Why do we spend so much time researching, creating, optimizing, and promoting our content?
And you’d be absolutely correct.
But that’s not what I want to focus on today. I want to look at the personal motivations and goals of people who decide to become writers and content marketers — people like you.
The eye-roll heard round the world
When I hear people glamorize writing as a profession, I buy a one-way airplane ticket to Eye-roll-Ville and fly high above the fantasy that writing is a special job.
Writing is hard work and always incomplete.
Why would someone think it’s exciting and “cool” to be a writer?
That’s the question that always brings me back down to Earth because the answer is … being a writer is actually that exciting and cool. I need to remember that.
The hard work part is still real, but the personal joy writing produces is incomparable. “Fulfilling” is an understatement.
Perhaps the most driven to communicate clearly, artists who are writers take on many different roles. They’re teachers, mentors, philosophers, trailblazers, revolutionaries.
They don’t just “do work,” they love the work they do.
Personal goals can fuel business goals
In the 1981 hit “Working for the Weekend” by Loverboy, the sentiment is that we have to get through the week. The weekend is what we look forward to, our reward.
Don’t get me wrong. I’m a big fan of the weekend. And it may seem a bit absurd to dissect the chorus of a lighthearted pop song, but the point I want to highlight is:
If we spend the majority of our time working during the week, shouldn’t we strive to make that time enjoyable as well?
I also support taking breaks during your workday and making it a priority to not get burned out, but those aspects aside, I’ve always been fascinated with the idea of loving the work you do so much that you’re not desperate for an escape.
Writers and content marketers tend to gravitate toward that intersection of personal and business goals.
They first get clear on the “why” that gets them out of bed in the morning and carries them to work each day, and then take steps so that some part of their daily reality (even if it’s not their full-time job) consists of progress that helps them achieve their desired lifestyle.
They find the space where hard work and fun coexist.
So, if you’d like to spend more of your time “working for the weekday,” let’s talk about getting clear on how you can start moving in that direction.
Answer these 3 questions to get clear on what you want
Before a content marketer writes her first word to promote a product or service, that product or service had to be born. Someone had to decide to build something that solves a problem.
In a notebook, write down these three categories across the top of a piece of paper:
- What do I love to do?
- What do people need related to those interests?
- What solutions can I offer that will help establish me as an authority?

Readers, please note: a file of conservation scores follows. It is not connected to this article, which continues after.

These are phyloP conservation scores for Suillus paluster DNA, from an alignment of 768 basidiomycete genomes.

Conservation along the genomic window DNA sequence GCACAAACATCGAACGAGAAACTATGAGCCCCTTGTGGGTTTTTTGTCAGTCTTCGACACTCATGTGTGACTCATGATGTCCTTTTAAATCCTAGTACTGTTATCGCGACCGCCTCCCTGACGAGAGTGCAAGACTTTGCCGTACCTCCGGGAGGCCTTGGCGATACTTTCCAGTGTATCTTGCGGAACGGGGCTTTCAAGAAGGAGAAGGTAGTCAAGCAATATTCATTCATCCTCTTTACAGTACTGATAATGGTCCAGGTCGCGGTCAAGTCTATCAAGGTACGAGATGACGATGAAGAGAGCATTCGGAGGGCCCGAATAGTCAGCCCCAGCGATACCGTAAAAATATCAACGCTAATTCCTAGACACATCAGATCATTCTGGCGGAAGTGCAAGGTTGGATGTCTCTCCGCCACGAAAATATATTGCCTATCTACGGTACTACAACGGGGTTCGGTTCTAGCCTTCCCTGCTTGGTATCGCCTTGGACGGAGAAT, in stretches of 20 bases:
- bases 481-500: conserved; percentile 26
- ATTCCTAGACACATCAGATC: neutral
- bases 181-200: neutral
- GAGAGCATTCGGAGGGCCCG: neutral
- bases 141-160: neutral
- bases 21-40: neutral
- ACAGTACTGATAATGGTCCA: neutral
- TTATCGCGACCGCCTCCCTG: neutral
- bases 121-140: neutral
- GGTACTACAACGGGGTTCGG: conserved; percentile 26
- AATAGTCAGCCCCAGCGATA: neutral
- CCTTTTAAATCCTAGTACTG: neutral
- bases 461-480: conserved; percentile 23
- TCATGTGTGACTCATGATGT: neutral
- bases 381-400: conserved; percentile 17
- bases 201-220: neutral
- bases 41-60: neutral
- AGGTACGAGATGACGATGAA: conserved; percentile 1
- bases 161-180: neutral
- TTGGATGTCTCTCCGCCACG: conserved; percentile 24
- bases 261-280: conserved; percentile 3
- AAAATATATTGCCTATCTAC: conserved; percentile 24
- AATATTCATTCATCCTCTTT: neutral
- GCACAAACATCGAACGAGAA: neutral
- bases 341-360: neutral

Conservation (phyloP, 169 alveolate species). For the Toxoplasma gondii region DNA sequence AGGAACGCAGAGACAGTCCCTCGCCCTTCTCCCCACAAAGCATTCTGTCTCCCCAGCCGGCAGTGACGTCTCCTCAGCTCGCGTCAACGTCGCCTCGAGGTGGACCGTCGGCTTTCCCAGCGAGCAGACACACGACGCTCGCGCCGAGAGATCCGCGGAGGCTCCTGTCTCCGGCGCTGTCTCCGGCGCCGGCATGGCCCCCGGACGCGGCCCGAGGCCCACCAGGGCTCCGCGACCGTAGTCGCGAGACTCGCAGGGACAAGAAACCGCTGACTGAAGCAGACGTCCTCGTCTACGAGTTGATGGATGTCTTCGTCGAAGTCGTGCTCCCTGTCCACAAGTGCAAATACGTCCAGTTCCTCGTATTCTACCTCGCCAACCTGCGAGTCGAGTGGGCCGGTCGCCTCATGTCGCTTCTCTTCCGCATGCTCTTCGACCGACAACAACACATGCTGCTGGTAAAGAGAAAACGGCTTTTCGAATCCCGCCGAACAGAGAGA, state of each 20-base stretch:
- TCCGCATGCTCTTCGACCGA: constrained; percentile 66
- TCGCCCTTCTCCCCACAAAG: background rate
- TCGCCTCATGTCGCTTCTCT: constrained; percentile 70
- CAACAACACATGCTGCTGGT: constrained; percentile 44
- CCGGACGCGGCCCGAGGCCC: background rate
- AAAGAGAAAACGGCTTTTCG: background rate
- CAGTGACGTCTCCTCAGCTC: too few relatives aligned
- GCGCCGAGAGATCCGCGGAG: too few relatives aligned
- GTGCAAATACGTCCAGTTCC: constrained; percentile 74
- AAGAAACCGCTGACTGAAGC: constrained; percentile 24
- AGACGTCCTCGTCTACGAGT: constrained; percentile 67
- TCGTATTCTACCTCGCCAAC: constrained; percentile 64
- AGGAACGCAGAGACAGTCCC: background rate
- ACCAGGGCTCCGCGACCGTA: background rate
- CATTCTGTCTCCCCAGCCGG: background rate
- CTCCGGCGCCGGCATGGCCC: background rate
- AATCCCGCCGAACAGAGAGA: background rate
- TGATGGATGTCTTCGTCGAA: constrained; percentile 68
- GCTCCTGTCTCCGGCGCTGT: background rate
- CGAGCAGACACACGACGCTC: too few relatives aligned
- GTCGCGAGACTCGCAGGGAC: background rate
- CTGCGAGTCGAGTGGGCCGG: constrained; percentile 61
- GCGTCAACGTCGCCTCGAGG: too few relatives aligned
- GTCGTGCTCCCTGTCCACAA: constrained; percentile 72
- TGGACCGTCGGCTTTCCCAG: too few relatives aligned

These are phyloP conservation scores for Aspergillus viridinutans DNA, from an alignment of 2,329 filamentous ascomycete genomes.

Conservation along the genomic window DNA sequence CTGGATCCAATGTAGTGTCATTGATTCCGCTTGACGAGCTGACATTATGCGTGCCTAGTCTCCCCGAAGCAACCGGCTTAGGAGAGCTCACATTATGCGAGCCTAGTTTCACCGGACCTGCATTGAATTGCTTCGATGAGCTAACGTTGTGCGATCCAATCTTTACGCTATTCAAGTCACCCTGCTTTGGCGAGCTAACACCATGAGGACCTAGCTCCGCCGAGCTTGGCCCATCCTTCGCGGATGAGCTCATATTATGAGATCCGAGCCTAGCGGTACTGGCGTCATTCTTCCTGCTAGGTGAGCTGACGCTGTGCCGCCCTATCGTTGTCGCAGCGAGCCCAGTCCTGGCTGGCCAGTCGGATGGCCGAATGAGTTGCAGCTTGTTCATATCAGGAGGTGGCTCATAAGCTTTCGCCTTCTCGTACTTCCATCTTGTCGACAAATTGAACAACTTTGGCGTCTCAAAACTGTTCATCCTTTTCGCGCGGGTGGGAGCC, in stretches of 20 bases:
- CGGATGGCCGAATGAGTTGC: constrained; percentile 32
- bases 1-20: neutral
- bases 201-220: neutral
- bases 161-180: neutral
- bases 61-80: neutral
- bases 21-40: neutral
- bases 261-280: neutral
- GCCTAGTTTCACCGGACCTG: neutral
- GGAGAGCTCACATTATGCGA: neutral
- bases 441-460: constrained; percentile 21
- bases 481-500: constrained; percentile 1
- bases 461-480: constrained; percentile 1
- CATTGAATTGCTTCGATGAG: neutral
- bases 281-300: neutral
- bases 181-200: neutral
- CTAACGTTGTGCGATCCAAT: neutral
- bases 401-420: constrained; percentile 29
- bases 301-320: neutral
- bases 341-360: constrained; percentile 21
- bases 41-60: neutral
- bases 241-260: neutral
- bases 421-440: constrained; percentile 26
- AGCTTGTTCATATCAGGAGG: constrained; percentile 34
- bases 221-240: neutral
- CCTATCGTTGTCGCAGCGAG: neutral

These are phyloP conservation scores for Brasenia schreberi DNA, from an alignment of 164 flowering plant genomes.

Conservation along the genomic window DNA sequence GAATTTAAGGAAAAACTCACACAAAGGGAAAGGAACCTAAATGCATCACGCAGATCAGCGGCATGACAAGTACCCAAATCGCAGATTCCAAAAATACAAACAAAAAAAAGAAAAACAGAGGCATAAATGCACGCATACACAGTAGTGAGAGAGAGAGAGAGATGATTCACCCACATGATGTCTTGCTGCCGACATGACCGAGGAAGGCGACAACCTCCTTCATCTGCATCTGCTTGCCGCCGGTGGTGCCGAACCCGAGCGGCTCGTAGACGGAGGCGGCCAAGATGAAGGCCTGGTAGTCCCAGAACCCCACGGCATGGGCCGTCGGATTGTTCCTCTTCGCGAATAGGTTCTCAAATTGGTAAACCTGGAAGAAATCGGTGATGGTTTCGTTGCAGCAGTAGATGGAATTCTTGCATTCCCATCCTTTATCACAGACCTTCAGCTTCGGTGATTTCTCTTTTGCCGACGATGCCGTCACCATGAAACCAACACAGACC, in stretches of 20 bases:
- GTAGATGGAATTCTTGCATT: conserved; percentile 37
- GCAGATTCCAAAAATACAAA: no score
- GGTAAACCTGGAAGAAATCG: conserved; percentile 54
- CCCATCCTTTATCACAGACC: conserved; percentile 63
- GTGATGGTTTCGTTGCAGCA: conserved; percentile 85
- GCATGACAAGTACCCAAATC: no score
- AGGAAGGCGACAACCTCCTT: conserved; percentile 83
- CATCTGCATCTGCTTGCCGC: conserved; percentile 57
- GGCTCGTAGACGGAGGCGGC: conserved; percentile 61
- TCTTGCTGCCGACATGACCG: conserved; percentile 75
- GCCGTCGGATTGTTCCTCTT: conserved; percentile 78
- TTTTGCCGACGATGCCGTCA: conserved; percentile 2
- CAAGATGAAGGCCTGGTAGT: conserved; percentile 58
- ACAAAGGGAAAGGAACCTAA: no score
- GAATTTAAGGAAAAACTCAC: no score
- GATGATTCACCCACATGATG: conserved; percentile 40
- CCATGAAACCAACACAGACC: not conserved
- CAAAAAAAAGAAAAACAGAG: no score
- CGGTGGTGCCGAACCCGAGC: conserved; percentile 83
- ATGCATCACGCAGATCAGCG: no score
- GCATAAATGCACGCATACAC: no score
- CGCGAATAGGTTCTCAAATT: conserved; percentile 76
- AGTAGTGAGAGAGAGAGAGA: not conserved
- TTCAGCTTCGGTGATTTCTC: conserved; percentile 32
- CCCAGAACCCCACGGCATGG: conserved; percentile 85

Jot down anything that comes to mind for each question.
Don’t hold back here because sometimes you won’t see a brilliant connection between all three categories that will become your content, product, or service concept until you release all of your ideas and get them written down.
I always go through this process with a pen and paper because it’s supposed to be messy. A digital document — that allows you to seamlessly delete some of your answers into oblivion — is too clean and organized for the madness that is necessary to have a breakthrough.
Self-indulgence as either self-care or self-harm
Is doing work you love self-indulgent and worthy of criticism?
Like anyone who chooses to pursue a career path that makes them happy should feel a little guilty … like what makes them so special that they can do work they find fun while other people are stuck at jobs that make them unhappy?
Consider this: self-harm is just as self-indulgent as self-care, but self-harm is often viewed as much more acceptable.
Staying at a job you dislike. Sleeping too little. Drinking too much alcohol. Eating an unhealthy diet. Normalizing all of those choices as just a part of modern life makes taking care of your well-being almost seem out of the ordinary.
Let’s say any self-indulgent action is either considered self-care or self-harm.
Self-care would be an action that helps support long-term happiness, while self-harm would be an action that satisfies a need and/or briefly produces joy, but does not support sustainable contentment.
When someone feels safer on the self-harm side of self-indulgence, clinging to the belief that happiness only occurs in fleeting moments and that the majority of existence is suffering … that’s a choice.
And if we’re willing to overlook those self-harm actions as understandable and necessary to navigate through life, then no one should be criticized for valuing self-care actions and taking the time to explore the interests they want to pursue professionally that would help them serve others.
Help people discover what you have to offer
Passionate writers want to reach everyone who will benefit from their work.
The thoughtful content on your website that you research, create, optimize, and promote is a reflection of your passion — and it attracts the people you aim to serve.
Do you love your work? If not, what can you do today to start moving toward a more fulfilling career? Commit to your next step in the comments below.